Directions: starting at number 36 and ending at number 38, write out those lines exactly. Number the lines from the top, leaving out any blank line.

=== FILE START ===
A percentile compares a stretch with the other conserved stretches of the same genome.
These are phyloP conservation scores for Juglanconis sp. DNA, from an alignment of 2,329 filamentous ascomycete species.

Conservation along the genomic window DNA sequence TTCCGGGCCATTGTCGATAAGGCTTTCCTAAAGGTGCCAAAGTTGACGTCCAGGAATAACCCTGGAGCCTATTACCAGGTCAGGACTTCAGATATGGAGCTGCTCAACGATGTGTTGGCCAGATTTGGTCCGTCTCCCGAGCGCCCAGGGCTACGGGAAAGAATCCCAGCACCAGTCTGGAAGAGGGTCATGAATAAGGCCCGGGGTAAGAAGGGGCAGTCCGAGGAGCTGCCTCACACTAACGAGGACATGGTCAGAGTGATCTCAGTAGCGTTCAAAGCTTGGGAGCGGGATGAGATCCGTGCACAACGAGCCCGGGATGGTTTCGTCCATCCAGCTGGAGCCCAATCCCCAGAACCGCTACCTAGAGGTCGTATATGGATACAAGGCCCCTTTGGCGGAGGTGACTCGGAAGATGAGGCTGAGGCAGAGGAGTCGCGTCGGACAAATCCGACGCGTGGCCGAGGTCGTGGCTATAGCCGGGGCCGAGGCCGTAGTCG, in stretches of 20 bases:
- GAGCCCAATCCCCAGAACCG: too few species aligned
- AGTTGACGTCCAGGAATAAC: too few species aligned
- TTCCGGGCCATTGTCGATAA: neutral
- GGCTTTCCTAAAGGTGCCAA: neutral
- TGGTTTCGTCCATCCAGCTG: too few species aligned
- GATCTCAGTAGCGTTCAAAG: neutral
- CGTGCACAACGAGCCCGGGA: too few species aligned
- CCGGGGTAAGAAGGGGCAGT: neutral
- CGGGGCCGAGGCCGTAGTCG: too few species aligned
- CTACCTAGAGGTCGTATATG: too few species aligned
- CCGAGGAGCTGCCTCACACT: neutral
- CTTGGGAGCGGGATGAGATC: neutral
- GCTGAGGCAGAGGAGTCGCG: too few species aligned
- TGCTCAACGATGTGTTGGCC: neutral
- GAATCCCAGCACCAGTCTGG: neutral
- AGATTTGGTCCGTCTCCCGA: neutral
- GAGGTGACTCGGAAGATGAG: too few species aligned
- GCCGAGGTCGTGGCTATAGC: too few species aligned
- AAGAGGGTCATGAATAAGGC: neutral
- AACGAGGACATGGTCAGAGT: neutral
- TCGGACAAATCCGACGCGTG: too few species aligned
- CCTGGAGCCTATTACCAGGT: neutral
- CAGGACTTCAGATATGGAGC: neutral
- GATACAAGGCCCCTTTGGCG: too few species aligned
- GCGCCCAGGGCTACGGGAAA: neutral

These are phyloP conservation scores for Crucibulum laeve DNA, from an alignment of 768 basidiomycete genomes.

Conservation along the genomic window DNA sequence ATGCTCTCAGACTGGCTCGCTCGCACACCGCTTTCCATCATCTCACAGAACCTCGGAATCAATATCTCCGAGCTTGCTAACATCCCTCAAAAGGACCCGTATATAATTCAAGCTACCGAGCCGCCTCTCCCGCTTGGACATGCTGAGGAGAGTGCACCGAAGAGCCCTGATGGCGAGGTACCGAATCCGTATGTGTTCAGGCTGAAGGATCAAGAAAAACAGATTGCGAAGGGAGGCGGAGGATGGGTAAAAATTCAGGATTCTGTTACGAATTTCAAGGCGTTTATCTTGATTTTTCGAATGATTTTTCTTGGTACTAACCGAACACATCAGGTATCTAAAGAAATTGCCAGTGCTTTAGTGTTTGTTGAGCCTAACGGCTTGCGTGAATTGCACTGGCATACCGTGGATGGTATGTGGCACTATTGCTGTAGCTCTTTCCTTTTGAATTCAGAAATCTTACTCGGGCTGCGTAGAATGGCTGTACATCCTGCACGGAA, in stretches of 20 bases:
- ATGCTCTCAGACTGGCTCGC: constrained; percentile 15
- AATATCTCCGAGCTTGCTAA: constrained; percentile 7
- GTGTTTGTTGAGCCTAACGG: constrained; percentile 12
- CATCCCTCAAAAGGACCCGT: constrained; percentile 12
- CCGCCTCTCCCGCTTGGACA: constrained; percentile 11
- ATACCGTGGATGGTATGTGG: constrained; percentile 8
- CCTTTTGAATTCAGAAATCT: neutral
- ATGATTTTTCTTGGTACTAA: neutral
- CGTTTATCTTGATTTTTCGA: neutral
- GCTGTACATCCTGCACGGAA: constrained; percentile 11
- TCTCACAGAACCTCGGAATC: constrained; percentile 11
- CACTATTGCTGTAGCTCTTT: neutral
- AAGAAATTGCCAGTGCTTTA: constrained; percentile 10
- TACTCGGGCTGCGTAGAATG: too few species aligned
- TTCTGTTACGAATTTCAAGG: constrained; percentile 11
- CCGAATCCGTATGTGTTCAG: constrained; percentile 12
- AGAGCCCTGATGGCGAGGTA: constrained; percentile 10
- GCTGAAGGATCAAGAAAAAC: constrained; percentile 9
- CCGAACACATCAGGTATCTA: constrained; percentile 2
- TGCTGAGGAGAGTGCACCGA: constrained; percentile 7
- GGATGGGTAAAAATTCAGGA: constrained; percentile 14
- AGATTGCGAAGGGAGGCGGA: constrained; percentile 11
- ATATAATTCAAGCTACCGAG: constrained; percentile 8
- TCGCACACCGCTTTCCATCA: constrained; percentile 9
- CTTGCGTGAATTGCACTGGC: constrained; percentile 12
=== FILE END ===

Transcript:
- ATACCGTGGATGGTATGTGG: constrained; percentile 8
- CCTTTTGAATTCAGAAATCT: neutral
- ATGATTTTTCTTGGTACTAA: neutral